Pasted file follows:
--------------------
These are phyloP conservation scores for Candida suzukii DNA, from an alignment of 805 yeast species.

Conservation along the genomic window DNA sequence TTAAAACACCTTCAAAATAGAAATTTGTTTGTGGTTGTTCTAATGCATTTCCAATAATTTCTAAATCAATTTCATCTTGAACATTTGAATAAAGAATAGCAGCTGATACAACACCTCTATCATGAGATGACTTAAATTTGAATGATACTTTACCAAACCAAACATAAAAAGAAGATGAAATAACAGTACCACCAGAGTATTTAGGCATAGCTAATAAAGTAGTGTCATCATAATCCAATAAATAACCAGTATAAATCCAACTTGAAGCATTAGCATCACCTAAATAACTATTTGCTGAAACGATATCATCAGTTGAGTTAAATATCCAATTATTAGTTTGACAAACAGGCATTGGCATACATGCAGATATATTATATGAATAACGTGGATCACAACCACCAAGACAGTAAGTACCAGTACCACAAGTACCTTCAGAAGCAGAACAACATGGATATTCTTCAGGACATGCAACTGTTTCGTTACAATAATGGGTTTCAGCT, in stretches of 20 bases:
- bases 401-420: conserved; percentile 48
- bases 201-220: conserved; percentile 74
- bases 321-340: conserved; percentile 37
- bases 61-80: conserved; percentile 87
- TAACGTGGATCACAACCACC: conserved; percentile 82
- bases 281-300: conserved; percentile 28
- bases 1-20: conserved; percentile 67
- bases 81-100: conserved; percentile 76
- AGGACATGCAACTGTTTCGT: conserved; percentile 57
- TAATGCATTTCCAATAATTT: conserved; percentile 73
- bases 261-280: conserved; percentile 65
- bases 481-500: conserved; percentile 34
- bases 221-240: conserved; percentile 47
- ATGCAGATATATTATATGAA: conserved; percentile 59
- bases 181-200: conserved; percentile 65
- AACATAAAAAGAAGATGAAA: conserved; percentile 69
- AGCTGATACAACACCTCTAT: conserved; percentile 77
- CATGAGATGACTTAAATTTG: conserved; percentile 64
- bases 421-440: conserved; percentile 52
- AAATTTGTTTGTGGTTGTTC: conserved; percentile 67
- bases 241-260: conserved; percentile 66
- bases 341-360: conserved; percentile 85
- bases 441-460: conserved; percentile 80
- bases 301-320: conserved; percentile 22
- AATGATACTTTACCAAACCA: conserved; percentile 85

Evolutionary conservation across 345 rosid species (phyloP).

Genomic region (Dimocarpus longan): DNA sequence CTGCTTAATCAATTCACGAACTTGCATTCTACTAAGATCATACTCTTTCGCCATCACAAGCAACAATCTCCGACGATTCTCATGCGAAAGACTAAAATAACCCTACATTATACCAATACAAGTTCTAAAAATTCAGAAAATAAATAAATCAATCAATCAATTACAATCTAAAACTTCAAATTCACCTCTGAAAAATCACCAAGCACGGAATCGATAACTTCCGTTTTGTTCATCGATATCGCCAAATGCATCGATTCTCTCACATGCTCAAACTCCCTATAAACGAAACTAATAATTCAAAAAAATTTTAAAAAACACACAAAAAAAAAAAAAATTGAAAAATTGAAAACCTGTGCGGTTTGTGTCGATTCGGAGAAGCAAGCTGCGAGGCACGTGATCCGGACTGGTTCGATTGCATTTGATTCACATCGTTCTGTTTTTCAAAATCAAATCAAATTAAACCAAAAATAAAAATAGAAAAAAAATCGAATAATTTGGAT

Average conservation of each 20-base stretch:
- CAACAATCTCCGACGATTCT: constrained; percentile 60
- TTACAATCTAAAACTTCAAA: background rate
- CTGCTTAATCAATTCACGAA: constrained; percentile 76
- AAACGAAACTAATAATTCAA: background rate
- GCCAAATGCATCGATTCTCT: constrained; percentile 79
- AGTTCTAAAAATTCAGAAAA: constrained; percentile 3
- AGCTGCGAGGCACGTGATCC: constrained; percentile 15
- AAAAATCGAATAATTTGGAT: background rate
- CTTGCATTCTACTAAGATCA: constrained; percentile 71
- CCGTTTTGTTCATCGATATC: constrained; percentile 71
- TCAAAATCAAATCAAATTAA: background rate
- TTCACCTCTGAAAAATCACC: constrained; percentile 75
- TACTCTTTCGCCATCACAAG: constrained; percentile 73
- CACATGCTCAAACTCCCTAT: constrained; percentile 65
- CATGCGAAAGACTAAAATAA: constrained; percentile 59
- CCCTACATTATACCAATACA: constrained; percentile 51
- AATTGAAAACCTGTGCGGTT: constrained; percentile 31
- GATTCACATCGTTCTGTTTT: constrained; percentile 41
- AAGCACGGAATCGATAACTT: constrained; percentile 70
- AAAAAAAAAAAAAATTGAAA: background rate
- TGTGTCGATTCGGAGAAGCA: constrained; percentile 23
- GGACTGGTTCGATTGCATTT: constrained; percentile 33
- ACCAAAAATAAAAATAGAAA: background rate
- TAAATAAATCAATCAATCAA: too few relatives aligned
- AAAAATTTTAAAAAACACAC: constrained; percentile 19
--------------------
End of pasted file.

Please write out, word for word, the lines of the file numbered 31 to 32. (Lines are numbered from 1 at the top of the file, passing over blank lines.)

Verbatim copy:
- CAACAATCTCCGACGATTCT: constrained; percentile 60
- TTACAATCTAAAACTTCAAA: background rate